As President Barack Obama visited with firefighters and police officers in New York City on Thursday, some saw a glimmer of hope that Osama bin Laden's death may help bring an end to the decade of war and grief that began on Sept. 11, 2001.
"Every day is a memory of that day," said detective Steven Stefanakos, who was among the officers Obama met on his way to a wreath-laying ceremony at ground zero. "The difference now is we have an end, which means we can have a new beginning, a chance to move forward past this."
The president's visit to New York _ part somber, part celebratory _ began with a stop at a Manhattan firehouse that suffered grave losses on 9/11.
If bin Laden's death has, indeed, made the world safer, officials still weren't taking any chances. Obama arrived under tight security at the midtown headquarters of Engine 54, Ladder 4 and Battalion 9.
Police cleared the streets of pedestrians and vehicles for several blocks and used bullhorns to instruct gawkers in nearby buildings to keep their windows closed. A phalanx of 10 heavy, sanitation department dump trucks loaded with salt formed a ring around the firehouse, ostensibly to protect against any car bomb attacks.
Once inside, Obama was met with another reminder of 9/11's heavy toll: Bronze memorial plaques hanging in the garage honor 15 members of the engine and ladder companies killed in the attacks _ one of the steepest losses of any firehouse in the city.
The president said he came to give thanks to the first responders who sacrificed so much on 9/11, and to pass along the message that the Navy SEALS who killed bin Laden did it, in part, in honor of the dead of the FDNY and NYPD.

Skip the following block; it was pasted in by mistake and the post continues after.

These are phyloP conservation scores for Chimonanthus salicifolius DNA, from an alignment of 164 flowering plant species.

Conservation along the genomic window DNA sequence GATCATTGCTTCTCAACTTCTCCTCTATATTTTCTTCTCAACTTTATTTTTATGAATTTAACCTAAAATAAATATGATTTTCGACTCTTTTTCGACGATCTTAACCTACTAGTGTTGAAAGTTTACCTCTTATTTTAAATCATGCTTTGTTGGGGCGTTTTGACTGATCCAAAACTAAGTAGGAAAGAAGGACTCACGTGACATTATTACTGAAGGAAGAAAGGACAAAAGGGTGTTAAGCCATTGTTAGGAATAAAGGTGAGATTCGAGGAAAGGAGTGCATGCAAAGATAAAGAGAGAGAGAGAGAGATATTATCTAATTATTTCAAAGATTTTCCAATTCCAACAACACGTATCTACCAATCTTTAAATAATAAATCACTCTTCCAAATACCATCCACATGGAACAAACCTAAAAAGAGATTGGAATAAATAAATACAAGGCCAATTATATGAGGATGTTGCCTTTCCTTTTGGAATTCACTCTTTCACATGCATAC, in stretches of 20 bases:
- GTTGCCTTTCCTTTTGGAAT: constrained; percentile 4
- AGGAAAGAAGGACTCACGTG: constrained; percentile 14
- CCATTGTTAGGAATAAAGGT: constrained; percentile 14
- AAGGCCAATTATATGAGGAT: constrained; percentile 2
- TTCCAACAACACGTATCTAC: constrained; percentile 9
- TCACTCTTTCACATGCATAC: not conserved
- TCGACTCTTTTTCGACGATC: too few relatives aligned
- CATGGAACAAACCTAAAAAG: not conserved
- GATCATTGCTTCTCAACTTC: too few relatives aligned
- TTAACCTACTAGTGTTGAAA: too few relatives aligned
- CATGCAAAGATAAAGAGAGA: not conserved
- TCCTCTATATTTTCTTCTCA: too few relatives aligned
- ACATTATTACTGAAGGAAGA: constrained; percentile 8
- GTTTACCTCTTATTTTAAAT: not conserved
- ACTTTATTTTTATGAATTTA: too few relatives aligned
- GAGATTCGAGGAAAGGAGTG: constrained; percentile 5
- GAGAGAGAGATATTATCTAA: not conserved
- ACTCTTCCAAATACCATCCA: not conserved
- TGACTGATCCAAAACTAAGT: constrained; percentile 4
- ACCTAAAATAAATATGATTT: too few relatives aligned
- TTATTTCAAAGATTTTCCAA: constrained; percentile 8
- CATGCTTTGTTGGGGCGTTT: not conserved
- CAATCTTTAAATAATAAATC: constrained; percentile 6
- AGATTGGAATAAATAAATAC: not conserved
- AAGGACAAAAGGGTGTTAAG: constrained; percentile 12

"It's some comfort, I hope, to all of you to know that when those guys took those extraordinary risks going into Pakistan, that they were doing it in part because of the sacrifices that were made in the States. They were doing it in the name of your brothers that were lost," he said.
Yet the mood wasn't all serious.
Obama spent 50 minutes in the building, joking with the crew, talking sports, and sharing a meal of eggplant parmesan, mesclun salad and a shrimp and scallops dish.
"It was a wonderful gesture," Chief of Department Edward Kilduff said after the visit by Obama and former New York Mayor Rudy Giuliani, who led the city at the time of the attacks.
Firefighter Joseph Ceravolo, who cooked the meal, said bin Laden's death was a "bittersweet" victory for a department that lost so much in the terror attacks. He said he was grateful for a chance to thank the president and the armed forces.
Firefighter John Fila, who survived the 9/11 attacks, said bin Laden's capture had, at last, brought "a little bit of relief" but was tempered with the knowledge that the conflict is probably far from over, and it may only be a matter of time before someone stepped in to fill the terrorist's shoes.
Despite the heavy security, about 100 onlookers were allowed to wait a half block away for the president, and the crowd was joyful. One woman waved an American flag and a T-shirt reading "Obama Got Osama."
Elizabeth Feudale, 28, of Matawan, NJ, brought her 3-year-old daughter to see the president at what she hoped was a historic moment.
"I think, I hope, it's the beginning of the end," she said.
Her companion, Neil Kriegstein, 50, added that the uprisings in Egypt, Tunisia, Libya and Syria only added to his hope that something was changing in the Islamic world that would bring bin Laden's era to an end.
"We know so little, but it could be July 4, 1776, for those people," he said.
Afterward, Obama stopped at Manhattan's First Precinct stationhouse, whose officers were among the first wave of responders to reach the World Trade Center on 9/11.
About 60 officers from the precinct and the NYPD's elite Emergency Services Unit assembled to meet the president. Lt. Frank Barberio, a commander in the unit, said the visit was a treat.
"He had no prepared speech. It was clear he just wanted to come and personally thank us. It meant a lot," he said.
"It was closure for a lot of these people, it was a relief," said the precinct commander, Capt. Edward Winski.
Hundreds of people who turned out in hopes of catching a glimpse of Obama were almost all disappointed. He appeared only a few moments in public, standing on a sidewalk outside the firehouse to wave at people in nearby buildings.
Most weren't too surprised. Tighter security, after all, is now a way of life in New York _ even with bin Laden dead.
"I don't think it's ever going to be the end," said Anne Schwartz, 55, of Brooklyn. "But it has been a good week."